A significant advantage of video frame grabbing over conventional photographic methods of image acquisition is realized by eliminating the time and money spent in developing film, printing and then scanning. With video frame grabbing techniques the image file is generated directly from the video source. In studio environments, this allows for making very quick adjustments to video camera position, focus, lighting, subject orientation, background, etc. if the captured image indicates the need for such corrections. If you shoot video tape "in the field" that you later decide needs to be redone, you'll still have to go back out and shoot again. At least video tape, unlike film, is reusable.
Video tape offers an extremely cheap medium for storing images. If a single frame of composite video is captured as an uncompressed 640x480x24-bit color image file it will occupy 900,000 bytes or so. Viewed this way, a 90 minute VHS video tape stores the equivalent of 900,000 bytes/frame x 30 frames/sec x 60 sec/minute x 90 minutes = 146 gigabytes of images on about $3 worth of medium. Of course, you can't access a video image with a VCR and a frame grabber as fast as you can on your new $250, 2.5 gigabyte hard drive. But then again, you'd have to hook up about 400 of those 2.5 gigabyte drives to store the terabyte of images you can store and retrieve with your VCR or camcorder, an inexpensive frame grabber and a handful of video tapes.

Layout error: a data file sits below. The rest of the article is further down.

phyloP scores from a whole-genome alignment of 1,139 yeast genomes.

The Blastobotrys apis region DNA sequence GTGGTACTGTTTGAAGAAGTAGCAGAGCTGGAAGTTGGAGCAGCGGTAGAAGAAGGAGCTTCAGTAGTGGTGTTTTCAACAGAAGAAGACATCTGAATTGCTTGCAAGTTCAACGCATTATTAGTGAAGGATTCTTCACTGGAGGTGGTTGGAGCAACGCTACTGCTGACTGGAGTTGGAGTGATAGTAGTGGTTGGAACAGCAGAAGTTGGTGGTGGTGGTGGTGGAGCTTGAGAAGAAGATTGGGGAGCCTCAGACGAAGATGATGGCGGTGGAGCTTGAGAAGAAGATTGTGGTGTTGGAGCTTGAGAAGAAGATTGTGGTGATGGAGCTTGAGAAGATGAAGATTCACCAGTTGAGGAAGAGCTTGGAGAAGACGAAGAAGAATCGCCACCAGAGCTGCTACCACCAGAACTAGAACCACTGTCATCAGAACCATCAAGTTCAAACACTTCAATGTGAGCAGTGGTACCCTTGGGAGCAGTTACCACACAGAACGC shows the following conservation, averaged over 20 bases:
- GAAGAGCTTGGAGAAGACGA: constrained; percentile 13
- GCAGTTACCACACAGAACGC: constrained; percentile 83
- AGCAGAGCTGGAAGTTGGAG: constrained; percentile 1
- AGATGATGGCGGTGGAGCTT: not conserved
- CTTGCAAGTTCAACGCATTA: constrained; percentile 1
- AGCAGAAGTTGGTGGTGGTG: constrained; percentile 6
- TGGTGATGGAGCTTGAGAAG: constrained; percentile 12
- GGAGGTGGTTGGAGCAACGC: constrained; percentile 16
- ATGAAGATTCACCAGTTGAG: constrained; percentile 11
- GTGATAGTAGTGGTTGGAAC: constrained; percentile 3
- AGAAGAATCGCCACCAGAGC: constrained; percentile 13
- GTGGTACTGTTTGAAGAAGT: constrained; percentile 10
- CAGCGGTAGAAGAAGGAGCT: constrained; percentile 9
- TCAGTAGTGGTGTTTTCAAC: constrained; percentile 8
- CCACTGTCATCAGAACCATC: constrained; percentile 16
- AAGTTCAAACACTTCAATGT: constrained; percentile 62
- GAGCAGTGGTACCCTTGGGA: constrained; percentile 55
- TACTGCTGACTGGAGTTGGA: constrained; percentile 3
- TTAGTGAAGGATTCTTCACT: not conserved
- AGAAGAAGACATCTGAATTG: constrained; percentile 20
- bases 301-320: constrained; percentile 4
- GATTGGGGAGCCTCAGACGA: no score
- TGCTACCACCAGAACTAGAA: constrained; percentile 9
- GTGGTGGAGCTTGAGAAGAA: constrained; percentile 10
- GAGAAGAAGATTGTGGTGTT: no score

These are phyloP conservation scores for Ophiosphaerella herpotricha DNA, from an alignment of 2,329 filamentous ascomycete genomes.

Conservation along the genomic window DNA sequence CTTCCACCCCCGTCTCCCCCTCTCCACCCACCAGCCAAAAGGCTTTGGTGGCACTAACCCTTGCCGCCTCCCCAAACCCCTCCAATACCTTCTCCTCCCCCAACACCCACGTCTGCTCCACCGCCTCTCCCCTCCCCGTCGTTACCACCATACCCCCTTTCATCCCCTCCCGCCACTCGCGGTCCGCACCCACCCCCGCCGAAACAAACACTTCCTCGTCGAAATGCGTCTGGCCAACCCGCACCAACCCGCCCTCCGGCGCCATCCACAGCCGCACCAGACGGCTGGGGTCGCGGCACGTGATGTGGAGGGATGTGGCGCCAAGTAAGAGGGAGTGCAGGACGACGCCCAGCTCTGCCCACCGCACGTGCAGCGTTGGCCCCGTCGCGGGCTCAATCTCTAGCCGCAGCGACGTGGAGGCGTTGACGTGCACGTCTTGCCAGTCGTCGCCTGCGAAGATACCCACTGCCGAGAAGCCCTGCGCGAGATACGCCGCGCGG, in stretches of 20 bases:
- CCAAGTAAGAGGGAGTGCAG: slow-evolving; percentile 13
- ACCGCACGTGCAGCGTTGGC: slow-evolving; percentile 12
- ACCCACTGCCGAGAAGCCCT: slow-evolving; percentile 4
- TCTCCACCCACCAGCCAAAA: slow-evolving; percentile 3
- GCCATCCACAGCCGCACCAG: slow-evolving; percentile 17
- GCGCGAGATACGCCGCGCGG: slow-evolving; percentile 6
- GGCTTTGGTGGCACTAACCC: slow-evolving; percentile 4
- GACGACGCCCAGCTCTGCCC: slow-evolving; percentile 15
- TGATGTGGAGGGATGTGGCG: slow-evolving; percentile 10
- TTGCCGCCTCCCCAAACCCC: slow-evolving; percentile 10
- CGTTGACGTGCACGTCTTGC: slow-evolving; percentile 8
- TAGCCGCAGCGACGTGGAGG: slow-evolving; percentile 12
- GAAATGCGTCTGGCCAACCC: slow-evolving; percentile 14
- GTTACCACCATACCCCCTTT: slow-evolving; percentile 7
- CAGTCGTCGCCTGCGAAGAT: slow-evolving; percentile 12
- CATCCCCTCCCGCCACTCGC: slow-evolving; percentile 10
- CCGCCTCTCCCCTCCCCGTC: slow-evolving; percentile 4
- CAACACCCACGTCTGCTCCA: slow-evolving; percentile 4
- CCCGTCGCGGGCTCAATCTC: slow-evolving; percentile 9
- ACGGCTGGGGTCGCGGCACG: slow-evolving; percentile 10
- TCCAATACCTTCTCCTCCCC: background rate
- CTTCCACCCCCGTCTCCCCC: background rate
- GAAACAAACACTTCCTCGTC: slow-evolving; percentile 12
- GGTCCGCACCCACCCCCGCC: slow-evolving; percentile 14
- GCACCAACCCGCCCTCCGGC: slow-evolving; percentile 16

Bob's Rock Shop was spawned through an experiment with a Captivator frame grabber one Sunday afternoon in February 1995. That experiment has run rather late into the night...
The video output from a now antique Sony CCD-TR5 NTSC 8mm camcorder was used as a signal source to feed the frame grabber. A test subject was needed and I just happened to have a rock or two within handy reach... When I saw those first specimen images on the monitor something clicked (or was that snapped?) and Bob's Rock Shop was born! A tripod for the camcorder quickly proved to be a useful accessory. An indispensable feature of this camcorder for shooting rocks was it's macro lens, which provided the ability to shoot very close-up to the subject. The image's depth-of-field was very shallow in macro mode and the small black and white LCD viewfinder of this camera made precise focusing without the use of a monitor somewhat challenging.
Before an integrated studio was set up, several of the specimens were video taped with the camcorder in one location and frame grabbed off the tape later at a different location. While more or less passable, the images that were grabbed off tape were noticeably inferior to those grabbed off the live video signal from the camcorder.